The raw materials, means of production, artists’ and designers’ intentions, the social production of relationships and systems of exchange (money or otherwise) will all be considered as part of the usefulness of the goods produced. You will become able to look critically at the relationships of labour, power and empowerment as an integral part of the function and usefulness of both the artefact and the service. The design of those socially beneficial products and services will be conceived as a collaborative and inclusive process as well as being financially and environmentally sustainable. Service design and delivery is here being positioned as part of an artistic and practical practice rather than as abstract and universal policy.

The module aims to enable you to:

• Be critical in designing contemporary goods and services that benefit society and the planet;
• Assess and analyse existing designing, making and production practices;
• Understand where design problems occur in services;
• Gain a deeper understanding of the impact of our material culture and aesthetics.

This module currently runs:
  • spring semester - Monday evening

This module is primarily practice-based, however the curriculum has theoretical element intended to be applied to the practice of a real-work system. This module offers knowledge and experience of system and institutional design theories combined with creative practices in art and design. ‘New Commons’ principles and related theories will be used to integrate the learning with a contemporary network society. This interdisciplinary approach enables innovation and imagination with a wider understanding of the environment within which we produce work for a socially equitable environment. These may range from localized supply and demand chains of products to the design of localised informal and institutional infrastructures.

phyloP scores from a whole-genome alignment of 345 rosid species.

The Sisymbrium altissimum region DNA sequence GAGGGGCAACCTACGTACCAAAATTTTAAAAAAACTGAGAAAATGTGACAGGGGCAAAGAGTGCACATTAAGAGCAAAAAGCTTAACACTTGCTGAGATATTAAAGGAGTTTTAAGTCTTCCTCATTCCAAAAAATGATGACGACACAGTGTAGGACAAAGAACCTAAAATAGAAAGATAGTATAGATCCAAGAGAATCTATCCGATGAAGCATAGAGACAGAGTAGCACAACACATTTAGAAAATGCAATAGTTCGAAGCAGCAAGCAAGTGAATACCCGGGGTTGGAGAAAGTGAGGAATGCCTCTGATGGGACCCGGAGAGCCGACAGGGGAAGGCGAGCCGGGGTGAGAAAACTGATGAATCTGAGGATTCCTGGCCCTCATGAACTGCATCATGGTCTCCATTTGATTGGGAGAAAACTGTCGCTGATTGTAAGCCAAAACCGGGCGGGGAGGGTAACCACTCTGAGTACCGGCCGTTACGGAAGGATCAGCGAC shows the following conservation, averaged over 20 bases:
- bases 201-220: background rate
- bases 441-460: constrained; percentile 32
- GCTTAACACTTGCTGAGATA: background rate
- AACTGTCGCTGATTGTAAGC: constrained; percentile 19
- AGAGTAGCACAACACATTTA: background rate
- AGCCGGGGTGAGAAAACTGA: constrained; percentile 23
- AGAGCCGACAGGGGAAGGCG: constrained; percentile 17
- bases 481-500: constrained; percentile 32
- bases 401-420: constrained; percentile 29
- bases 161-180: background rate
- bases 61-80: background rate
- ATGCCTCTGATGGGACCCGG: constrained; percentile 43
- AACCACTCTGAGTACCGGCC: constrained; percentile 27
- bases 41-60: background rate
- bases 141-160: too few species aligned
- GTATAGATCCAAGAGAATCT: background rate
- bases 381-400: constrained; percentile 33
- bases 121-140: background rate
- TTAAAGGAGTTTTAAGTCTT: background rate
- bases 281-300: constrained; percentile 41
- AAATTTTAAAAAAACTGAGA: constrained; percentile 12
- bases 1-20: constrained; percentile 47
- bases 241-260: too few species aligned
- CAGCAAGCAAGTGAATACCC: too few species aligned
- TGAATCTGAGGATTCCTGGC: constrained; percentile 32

For the module’s system design skills, you will choose and map a system that affects your field, institutional context, site and practice. You will critically analyse the wider system that impacts your subject field of study to assess how it is aiding or hindering planetary or social justice or injustices. This module looks at broader national and global systems that impact specific problems. You will also learn about the human and non-human relationships that such systems create, produce and institutionalise as cultural norms. These systems may relate to cultural, economic, political, ecological and community issues and values, or power structures, access to housing markets, or other.

For the module’s institutional design skills, you will learn about the governance of the system. Topics covered by lectures will include inclusive institutional design, collaborative governance models and organisational aesthetics. You will be asked to analyse specific governance and institutional case studies to ascertain the inequalities to be designed out.